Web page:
In addition to the monetary rewards, they also rewarded the team with an extra day-off or dinner at one of Heineken’s breweries. This resulted in a 50% increase in the number of employees recognised by their peers across the business.
Ultimately, companies need to decide how they want to reward individuals, but recognition must always be due when earned and deserved.
8. Coaching along with feedback
An outstanding review system does not end at providing feedback but continues with using that feedback to coach the team further, to direct and redirect work efforts and behaviours, and help them reach their full potential. Every business provides some training when they hire people, but workplace learning does not stop there. Whenever the company implements a new system or adopts a different strategy, the team will likely need additional instruction. When several team members struggle in the same area, they are underperforming due to an external factor and need a system to tackle the challenges.
Ongoing coaching based on evaluation reinforces appropriate behaviour, facilitates the learning of new skills among individuals for different projects and nurtures their growth alongside company goals. The whole point of coaching is to help identify and solve problems before they get too big.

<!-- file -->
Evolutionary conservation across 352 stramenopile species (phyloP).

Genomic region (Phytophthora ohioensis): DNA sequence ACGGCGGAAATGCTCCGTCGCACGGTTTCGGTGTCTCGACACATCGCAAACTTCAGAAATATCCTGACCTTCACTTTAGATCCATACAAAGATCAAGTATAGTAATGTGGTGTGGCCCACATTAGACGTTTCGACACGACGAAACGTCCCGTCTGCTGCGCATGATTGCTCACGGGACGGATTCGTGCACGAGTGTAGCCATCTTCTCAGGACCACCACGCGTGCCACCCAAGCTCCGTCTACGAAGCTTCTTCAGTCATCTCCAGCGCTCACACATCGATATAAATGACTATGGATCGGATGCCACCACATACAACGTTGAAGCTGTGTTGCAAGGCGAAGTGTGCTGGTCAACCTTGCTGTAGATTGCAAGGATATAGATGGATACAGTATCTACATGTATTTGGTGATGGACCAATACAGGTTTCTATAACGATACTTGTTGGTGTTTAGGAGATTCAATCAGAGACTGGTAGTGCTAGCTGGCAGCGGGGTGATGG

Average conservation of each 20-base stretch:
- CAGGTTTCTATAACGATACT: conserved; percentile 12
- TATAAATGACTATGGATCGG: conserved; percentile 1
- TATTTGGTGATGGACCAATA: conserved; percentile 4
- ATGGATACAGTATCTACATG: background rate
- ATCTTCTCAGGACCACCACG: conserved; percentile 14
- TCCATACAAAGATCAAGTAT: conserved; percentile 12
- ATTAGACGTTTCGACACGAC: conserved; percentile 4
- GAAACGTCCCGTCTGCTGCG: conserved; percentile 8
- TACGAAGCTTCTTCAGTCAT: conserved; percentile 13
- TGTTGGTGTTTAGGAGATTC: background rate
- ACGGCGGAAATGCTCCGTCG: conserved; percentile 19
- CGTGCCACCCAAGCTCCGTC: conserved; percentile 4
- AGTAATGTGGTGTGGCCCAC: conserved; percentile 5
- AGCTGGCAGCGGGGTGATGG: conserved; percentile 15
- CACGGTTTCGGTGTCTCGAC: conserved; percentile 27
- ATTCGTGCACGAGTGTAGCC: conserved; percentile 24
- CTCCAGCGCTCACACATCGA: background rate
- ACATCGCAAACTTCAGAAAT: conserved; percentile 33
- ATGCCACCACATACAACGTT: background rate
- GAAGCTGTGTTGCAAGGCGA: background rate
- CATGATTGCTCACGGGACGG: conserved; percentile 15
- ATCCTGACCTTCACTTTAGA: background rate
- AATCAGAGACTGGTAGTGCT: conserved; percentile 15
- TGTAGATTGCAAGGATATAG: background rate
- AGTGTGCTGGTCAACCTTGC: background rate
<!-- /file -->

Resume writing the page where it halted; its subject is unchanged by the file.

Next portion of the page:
Sinclair Broadcasting Group is a diversified media and television broadcasting company that is deeply invested in its team members' professional advancement and well-being. As part of the performance management programme, the company invests in talent coaches and development courses for their already skilled team. Little wonder then that the company has a proven track record of internal promotion and high member retention.
Charting the process of an effective performance review is a delicate and complex balancing act. No company gets it right from the start. Like any other agile business process, it keeps evolving as per the nature and demands of the business. The best managers must strive to hold performance reviews and give better feedback, and the workforce should be open to receive and implement the feedback. By approaching this exercise in an open, mindful and systematic manner, the performance reviews will improve individual, team and organisational performance.